The Oklahoma City Convention Center was named by ULI Oklahoma as its 2022 Outstanding Public Initiative.
The mission of ULI, which stands for Urban Land Institute, is to shape the future of “built environments” to have a transformative impact on communities around the world. The convention center, a MAPS 3 project of Oklahoma City and city ratepayers, was honored in the recent eighth annual ULI Oklahoma Impact Awards.
As the largest single project in Oklahoma City’s history, the $293 million MAPS 3 Convention Center was completed in December 2020 on schedule, on budget and debt-free, noted organization in a press release. More than twice the size of the aging Cox Convention Center, the Oklahoma City Convention Center has dramatically increased the city’s capacity to host meetings and conventions.
MAPS Program Director David Todd described the MAPS 3 Convention Center, located east of Scissortail Park along Robinson Avenue between SW Fourth and SW Seventh Streets, as both historic and transformative. .
“During construction, four other massive projects were built adjacent to the site, including the OKC Streetcar, Scissortail Park, Omni Hotel and Oklahoma City Boulevard,” he noted. “As a result, we have transformed our downtown and created a gathering place that residents and visitors will enjoy for generations.
The 500,000 square foot interior of the convention center includes a 200,730 square foot exhibit hall on the first floor, which is divisible into four halls. Approximately 45,000 square feet of highly flexible meeting space is available on all levels of the building. Different rooms can be configured up to 27 different ways.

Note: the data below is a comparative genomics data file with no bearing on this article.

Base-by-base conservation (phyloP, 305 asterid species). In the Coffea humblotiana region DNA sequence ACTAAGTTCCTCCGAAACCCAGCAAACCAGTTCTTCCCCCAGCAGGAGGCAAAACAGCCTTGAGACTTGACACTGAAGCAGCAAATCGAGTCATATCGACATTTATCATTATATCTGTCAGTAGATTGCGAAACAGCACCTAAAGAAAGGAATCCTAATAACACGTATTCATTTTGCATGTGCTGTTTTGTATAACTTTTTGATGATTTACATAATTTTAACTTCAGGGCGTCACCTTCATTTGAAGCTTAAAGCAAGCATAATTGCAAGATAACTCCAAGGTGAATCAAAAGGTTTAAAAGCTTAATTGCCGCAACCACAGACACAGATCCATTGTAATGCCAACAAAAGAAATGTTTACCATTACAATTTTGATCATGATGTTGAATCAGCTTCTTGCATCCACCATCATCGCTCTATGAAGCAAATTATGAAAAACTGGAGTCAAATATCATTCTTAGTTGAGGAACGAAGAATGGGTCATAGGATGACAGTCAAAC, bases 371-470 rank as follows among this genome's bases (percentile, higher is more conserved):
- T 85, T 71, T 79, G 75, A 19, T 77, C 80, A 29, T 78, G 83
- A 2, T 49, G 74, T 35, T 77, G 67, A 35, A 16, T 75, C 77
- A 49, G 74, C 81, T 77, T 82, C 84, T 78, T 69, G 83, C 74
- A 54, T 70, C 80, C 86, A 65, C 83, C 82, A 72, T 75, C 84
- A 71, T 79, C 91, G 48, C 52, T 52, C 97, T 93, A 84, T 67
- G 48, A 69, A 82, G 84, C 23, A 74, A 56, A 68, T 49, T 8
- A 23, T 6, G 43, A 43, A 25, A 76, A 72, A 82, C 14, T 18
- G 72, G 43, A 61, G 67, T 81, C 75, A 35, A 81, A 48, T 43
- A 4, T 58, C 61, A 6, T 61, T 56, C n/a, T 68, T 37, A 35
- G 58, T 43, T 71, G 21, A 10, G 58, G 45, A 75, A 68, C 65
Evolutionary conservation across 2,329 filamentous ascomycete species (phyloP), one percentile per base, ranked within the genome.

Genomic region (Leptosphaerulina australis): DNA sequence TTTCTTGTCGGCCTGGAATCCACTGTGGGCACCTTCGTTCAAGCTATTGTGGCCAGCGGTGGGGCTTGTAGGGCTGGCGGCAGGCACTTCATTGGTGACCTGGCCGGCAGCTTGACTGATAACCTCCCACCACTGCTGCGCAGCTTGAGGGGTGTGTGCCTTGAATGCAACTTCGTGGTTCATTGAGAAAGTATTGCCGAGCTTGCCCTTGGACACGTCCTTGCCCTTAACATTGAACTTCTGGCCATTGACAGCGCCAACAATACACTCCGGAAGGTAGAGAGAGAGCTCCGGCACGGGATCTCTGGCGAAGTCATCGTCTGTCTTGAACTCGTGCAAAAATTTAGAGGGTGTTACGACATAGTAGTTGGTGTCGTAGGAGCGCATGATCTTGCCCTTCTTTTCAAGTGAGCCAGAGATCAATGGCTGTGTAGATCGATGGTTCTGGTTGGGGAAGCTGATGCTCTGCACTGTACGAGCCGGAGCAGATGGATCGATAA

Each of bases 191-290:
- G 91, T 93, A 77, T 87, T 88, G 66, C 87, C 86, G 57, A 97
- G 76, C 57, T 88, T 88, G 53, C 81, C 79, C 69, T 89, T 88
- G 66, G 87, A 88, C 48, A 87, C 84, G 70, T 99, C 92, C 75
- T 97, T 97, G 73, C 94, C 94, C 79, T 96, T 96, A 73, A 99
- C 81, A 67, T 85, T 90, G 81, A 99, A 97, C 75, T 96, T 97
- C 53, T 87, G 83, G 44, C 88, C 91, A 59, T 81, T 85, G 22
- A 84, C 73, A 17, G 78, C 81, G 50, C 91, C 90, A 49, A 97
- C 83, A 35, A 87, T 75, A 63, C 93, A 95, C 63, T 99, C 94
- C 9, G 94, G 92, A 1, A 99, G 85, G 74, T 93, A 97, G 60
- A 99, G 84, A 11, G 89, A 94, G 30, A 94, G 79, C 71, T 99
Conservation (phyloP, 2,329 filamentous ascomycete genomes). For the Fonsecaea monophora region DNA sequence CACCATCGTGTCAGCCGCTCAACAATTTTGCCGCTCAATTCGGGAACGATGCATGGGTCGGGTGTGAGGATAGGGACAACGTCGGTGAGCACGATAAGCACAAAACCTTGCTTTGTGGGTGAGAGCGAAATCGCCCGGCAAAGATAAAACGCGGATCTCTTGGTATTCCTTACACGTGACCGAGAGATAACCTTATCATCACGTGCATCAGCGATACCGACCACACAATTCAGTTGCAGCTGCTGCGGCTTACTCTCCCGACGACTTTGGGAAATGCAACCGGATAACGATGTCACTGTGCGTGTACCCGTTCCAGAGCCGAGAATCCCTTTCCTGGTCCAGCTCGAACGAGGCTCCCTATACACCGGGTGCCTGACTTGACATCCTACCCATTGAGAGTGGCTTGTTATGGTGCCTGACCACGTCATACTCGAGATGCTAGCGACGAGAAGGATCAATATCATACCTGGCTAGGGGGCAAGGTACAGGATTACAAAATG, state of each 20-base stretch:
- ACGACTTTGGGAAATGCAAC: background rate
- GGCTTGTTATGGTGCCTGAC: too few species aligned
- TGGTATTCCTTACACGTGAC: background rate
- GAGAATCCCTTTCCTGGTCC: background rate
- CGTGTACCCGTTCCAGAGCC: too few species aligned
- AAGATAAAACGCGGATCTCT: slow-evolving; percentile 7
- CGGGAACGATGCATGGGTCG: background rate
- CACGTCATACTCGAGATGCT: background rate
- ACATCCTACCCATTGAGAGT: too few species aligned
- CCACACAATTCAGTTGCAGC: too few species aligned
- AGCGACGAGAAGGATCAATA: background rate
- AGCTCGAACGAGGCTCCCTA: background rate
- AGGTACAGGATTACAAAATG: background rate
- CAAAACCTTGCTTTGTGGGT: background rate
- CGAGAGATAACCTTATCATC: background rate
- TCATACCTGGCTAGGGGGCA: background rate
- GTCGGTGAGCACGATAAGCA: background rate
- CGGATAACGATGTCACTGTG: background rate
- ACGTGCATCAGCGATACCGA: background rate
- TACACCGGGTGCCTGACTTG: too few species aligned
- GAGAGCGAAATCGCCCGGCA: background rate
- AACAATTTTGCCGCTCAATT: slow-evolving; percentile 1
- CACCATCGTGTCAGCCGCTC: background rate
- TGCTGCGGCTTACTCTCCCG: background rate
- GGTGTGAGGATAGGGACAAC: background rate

Additionally, a 30,000 square foot ballroom features a large balcony overlooking Scissortail Park. A 9,700 square foot “Junior Ballroom” is located on the third floor.
Kirk Mammen, vice president of Flintco, said the company was fortunate to have been involved in building the center.
“The Oklahoma City Convention Center is one of those career projects that is transforming the cityscape and bringing tremendous value to the Oklahoma City community,” he said.
In its release, ULI Oklahoma also made mention of a $1.5 million public art installation, “Virtual Sky,” identified with the convention center. The artwork features small LED lights that can be programmed for specific patterns or to reflect a changing sky.
Members of the Convention Center team included the City of Oklahoma City, Populous, Flintco, ADG and GSB, the organization said.
“ULI Oklahoma’s Impact Awards recognize projects that exemplify best practices in responsible land use and creating and sustaining thriving communities,” the statement said. “The finalists represent projects and initiatives that have been determined to best promote the creation of resilient communities, smart intensification and urbanization, and exceptional design and construction quality. A diverse panel of judges with experience in landscaping and landscaping scored the finalists based on the project’s success in contributing to walking, creating or strengthening a sense of place, and additional measures, including criteria appropriate to specific categories, such as excellence in preservation, degree of difficulty and significant impact on the community.